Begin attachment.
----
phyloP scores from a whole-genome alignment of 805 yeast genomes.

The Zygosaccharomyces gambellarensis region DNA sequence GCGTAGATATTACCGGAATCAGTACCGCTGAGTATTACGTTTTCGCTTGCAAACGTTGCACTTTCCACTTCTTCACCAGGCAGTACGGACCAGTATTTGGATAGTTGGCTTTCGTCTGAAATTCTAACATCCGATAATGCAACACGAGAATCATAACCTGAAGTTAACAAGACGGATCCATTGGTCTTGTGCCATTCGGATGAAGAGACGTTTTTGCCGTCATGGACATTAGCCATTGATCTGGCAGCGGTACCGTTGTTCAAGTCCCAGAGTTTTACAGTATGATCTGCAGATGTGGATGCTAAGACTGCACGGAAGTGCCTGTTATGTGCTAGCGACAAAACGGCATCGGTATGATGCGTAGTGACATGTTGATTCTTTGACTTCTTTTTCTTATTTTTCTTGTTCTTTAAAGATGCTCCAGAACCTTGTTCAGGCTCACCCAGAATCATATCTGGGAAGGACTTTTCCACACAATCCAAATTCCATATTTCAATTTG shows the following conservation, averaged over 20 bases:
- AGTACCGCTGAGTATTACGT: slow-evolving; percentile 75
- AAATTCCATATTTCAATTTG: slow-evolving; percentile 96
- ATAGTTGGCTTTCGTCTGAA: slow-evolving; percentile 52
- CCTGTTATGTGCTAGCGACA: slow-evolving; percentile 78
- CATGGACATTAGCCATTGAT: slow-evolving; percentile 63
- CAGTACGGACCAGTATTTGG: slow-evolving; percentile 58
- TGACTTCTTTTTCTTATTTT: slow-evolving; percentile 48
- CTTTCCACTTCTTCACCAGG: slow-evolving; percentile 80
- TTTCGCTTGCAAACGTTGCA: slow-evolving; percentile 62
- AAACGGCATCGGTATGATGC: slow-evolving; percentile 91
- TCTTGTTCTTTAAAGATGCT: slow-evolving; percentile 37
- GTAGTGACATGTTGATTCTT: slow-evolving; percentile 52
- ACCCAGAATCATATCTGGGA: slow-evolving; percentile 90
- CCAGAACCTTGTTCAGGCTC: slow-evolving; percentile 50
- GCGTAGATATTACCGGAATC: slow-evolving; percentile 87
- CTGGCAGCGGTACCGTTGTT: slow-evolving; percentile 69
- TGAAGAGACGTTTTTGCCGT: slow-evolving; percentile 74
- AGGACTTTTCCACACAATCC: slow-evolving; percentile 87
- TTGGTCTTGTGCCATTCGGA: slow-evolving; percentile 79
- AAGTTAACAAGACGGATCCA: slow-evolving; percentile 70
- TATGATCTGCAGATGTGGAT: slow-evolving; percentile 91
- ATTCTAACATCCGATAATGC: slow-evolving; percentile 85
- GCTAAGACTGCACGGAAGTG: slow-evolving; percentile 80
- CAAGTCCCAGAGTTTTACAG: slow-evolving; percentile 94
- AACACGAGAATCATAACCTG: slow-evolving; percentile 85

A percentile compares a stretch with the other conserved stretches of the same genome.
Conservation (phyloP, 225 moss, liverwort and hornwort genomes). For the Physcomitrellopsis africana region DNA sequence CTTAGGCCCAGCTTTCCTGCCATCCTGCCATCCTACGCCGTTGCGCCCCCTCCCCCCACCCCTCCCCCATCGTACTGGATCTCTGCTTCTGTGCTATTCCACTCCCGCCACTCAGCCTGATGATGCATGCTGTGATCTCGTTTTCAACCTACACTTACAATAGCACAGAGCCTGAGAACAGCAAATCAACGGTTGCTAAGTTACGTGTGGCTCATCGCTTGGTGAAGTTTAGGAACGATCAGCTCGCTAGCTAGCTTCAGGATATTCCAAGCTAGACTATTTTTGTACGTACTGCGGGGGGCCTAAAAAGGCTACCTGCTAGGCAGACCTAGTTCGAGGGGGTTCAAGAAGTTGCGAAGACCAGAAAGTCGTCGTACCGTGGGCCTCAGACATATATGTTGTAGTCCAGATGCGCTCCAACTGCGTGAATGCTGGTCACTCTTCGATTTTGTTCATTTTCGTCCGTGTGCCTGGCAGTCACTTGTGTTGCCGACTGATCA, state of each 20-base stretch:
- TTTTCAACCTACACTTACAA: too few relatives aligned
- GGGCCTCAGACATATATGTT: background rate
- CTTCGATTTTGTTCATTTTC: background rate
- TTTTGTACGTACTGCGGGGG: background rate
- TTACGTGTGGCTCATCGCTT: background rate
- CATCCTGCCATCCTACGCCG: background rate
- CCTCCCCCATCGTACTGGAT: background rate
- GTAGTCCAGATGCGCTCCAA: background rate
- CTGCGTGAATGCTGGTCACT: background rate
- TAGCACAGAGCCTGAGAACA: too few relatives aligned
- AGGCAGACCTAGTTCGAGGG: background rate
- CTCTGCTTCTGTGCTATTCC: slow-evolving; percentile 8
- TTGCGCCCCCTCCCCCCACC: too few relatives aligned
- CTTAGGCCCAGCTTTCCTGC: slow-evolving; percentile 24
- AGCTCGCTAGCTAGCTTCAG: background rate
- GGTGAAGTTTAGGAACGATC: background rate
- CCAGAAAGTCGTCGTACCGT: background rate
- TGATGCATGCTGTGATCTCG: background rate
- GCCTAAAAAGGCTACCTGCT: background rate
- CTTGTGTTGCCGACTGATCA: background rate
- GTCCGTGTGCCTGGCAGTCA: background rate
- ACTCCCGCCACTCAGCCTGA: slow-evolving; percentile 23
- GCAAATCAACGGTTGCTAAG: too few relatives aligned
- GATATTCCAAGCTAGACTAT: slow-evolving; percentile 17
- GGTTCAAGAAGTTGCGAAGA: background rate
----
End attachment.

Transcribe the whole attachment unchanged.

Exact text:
phyloP scores from a whole-genome alignment of 805 yeast genomes.

The Zygosaccharomyces gambellarensis region DNA sequence GCGTAGATATTACCGGAATCAGTACCGCTGAGTATTACGTTTTCGCTTGCAAACGTTGCACTTTCCACTTCTTCACCAGGCAGTACGGACCAGTATTTGGATAGTTGGCTTTCGTCTGAAATTCTAACATCCGATAATGCAACACGAGAATCATAACCTGAAGTTAACAAGACGGATCCATTGGTCTTGTGCCATTCGGATGAAGAGACGTTTTTGCCGTCATGGACATTAGCCATTGATCTGGCAGCGGTACCGTTGTTCAAGTCCCAGAGTTTTACAGTATGATCTGCAGATGTGGATGCTAAGACTGCACGGAAGTGCCTGTTATGTGCTAGCGACAAAACGGCATCGGTATGATGCGTAGTGACATGTTGATTCTTTGACTTCTTTTTCTTATTTTTCTTGTTCTTTAAAGATGCTCCAGAACCTTGTTCAGGCTCACCCAGAATCATATCTGGGAAGGACTTTTCCACACAATCCAAATTCCATATTTCAATTTG shows the following conservation, averaged over 20 bases:
- AGTACCGCTGAGTATTACGT: slow-evolving; percentile 75
- AAATTCCATATTTCAATTTG: slow-evolving; percentile 96
- ATAGTTGGCTTTCGTCTGAA: slow-evolving; percentile 52
- CCTGTTATGTGCTAGCGACA: slow-evolving; percentile 78
- CATGGACATTAGCCATTGAT: slow-evolving; percentile 63
- CAGTACGGACCAGTATTTGG: slow-evolving; percentile 58
- TGACTTCTTTTTCTTATTTT: slow-evolving; percentile 48
- CTTTCCACTTCTTCACCAGG: slow-evolving; percentile 80
- TTTCGCTTGCAAACGTTGCA: slow-evolving; percentile 62
- AAACGGCATCGGTATGATGC: slow-evolving; percentile 91
- TCTTGTTCTTTAAAGATGCT: slow-evolving; percentile 37
- GTAGTGACATGTTGATTCTT: slow-evolving; percentile 52
- ACCCAGAATCATATCTGGGA: slow-evolving; percentile 90
- CCAGAACCTTGTTCAGGCTC: slow-evolving; percentile 50
- GCGTAGATATTACCGGAATC: slow-evolving; percentile 87
- CTGGCAGCGGTACCGTTGTT: slow-evolving; percentile 69
- TGAAGAGACGTTTTTGCCGT: slow-evolving; percentile 74
- AGGACTTTTCCACACAATCC: slow-evolving; percentile 87
- TTGGTCTTGTGCCATTCGGA: slow-evolving; percentile 79
- AAGTTAACAAGACGGATCCA: slow-evolving; percentile 70
- TATGATCTGCAGATGTGGAT: slow-evolving; percentile 91
- ATTCTAACATCCGATAATGC: slow-evolving; percentile 85
- GCTAAGACTGCACGGAAGTG: slow-evolving; percentile 80
- CAAGTCCCAGAGTTTTACAG: slow-evolving; percentile 94
- AACACGAGAATCATAACCTG: slow-evolving; percentile 85

A percentile compares a stretch with the other conserved stretches of the same genome.
Conservation (phyloP, 225 moss, liverwort and hornwort genomes). For the Physcomitrellopsis africana region DNA sequence CTTAGGCCCAGCTTTCCTGCCATCCTGCCATCCTACGCCGTTGCGCCCCCTCCCCCCACCCCTCCCCCATCGTACTGGATCTCTGCTTCTGTGCTATTCCACTCCCGCCACTCAGCCTGATGATGCATGCTGTGATCTCGTTTTCAACCTACACTTACAATAGCACAGAGCCTGAGAACAGCAAATCAACGGTTGCTAAGTTACGTGTGGCTCATCGCTTGGTGAAGTTTAGGAACGATCAGCTCGCTAGCTAGCTTCAGGATATTCCAAGCTAGACTATTTTTGTACGTACTGCGGGGGGCCTAAAAAGGCTACCTGCTAGGCAGACCTAGTTCGAGGGGGTTCAAGAAGTTGCGAAGACCAGAAAGTCGTCGTACCGTGGGCCTCAGACATATATGTTGTAGTCCAGATGCGCTCCAACTGCGTGAATGCTGGTCACTCTTCGATTTTGTTCATTTTCGTCCGTGTGCCTGGCAGTCACTTGTGTTGCCGACTGATCA, state of each 20-base stretch:
- TTTTCAACCTACACTTACAA: too few relatives aligned
- GGGCCTCAGACATATATGTT: background rate
- CTTCGATTTTGTTCATTTTC: background rate
- TTTTGTACGTACTGCGGGGG: background rate
- TTACGTGTGGCTCATCGCTT: background rate
- CATCCTGCCATCCTACGCCG: background rate
- CCTCCCCCATCGTACTGGAT: background rate
- GTAGTCCAGATGCGCTCCAA: background rate
- CTGCGTGAATGCTGGTCACT: background rate
- TAGCACAGAGCCTGAGAACA: too few relatives aligned
- AGGCAGACCTAGTTCGAGGG: background rate
- CTCTGCTTCTGTGCTATTCC: slow-evolving; percentile 8
- TTGCGCCCCCTCCCCCCACC: too few relatives aligned
- CTTAGGCCCAGCTTTCCTGC: slow-evolving; percentile 24
- AGCTCGCTAGCTAGCTTCAG: background rate
- GGTGAAGTTTAGGAACGATC: background rate
- CCAGAAAGTCGTCGTACCGT: background rate
- TGATGCATGCTGTGATCTCG: background rate
- GCCTAAAAAGGCTACCTGCT: background rate
- CTTGTGTTGCCGACTGATCA: background rate
- GTCCGTGTGCCTGGCAGTCA: background rate
- ACTCCCGCCACTCAGCCTGA: slow-evolving; percentile 23
- GCAAATCAACGGTTGCTAAG: too few relatives aligned
- GATATTCCAAGCTAGACTAT: slow-evolving; percentile 17
- GGTTCAAGAAGTTGCGAAGA: background rate